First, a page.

The High-frequency Active Auroral Research Program (HAARP) will be conducting their largest experiment and research campaign from October 19 – 28, 2022. Amateur radio operators are invited to listen and participate.
The research will last for 10 days and include 13 experiments, with transmissions taking place between 1400 – 0600 UTC daily. The transmission experiments include moon bounce, Jupiter bounce, HF ocean scatter, and ionosphere satellite interactions. Amateur radio operators are being asked to monitor the times of the transmissions and signal quality. Reports can be filed electronically, and a special QSL card will be sent for participation.
This will be the most scientifically diverse campaign ever conducted at HAARP. Particularly notable experiments include a first-of-its-kind attempt to bounce a signal off of Jupiter, investigation into possible causes of the airglow phenomenon known as STEVE (Strong Thermal Emission Velocity Enhancement), and testing the feasibility of using radio transmissions to measure the interiors of near-Earth asteroids.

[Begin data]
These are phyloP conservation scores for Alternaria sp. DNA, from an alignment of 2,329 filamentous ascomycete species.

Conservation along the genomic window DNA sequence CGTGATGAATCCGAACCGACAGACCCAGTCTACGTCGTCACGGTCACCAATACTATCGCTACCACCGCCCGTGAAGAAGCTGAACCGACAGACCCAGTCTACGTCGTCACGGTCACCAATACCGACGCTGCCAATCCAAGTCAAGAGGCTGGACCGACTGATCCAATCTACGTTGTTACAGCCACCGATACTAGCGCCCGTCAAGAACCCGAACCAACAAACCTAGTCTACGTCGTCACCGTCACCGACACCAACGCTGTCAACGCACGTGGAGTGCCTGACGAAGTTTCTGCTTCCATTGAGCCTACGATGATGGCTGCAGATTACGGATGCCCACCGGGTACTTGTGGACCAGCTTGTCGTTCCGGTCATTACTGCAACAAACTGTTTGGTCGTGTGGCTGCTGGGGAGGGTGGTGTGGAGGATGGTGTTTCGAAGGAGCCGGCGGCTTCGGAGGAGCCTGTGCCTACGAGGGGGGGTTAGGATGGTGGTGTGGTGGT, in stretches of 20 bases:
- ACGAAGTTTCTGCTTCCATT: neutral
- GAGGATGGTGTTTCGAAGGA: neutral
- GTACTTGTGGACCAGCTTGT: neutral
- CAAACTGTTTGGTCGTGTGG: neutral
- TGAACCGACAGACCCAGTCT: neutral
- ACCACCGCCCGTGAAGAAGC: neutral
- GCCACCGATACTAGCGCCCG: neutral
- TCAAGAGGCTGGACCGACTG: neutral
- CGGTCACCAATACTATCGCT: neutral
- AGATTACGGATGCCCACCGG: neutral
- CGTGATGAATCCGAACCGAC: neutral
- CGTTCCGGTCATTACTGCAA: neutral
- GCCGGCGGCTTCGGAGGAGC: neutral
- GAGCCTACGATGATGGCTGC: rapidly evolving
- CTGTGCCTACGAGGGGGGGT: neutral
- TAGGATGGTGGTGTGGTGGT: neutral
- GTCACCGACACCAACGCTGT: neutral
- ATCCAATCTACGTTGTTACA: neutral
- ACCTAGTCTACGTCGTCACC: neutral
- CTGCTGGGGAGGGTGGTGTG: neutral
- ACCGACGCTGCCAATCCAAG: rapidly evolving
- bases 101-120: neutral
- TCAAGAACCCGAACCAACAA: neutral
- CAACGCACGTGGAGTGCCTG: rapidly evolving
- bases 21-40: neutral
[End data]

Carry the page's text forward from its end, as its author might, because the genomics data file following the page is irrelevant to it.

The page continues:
“The October research campaign is our largest and most diverse to date, with researchers and citizen scientists collaborating from across the globe,” said HAARP Program Manager Jessica Matthews.
The number of experiments is the highest so far under the 5-year, $9.3 million grant awarded last year by the National Science Foundation to establish the Subauroral Geophysical Observatory at HAARP. The observatory’s purpose is to explore of Earth’s upper atmosphere and geospace environment.
An overview of all of the experiments can be found at the HAARP website.
See the following document (PDF) for a more detailed listing of the experiments and technical data.
Participating amateur radio operators can request a QSL card and send reception reports to HAARP, P.O. Box 271, Gakona, AK 99586.
HAARP is a scientific endeavor aimed at studying the properties and behavior of the ionosphere. Operation of the research facility was transferred from the US Air Force to the University of Alaska Fairbanks on August 11, 2015, allowing HAARP to continue with exploration of ionospheric phenomenology via a land-use cooperative research and development agreement.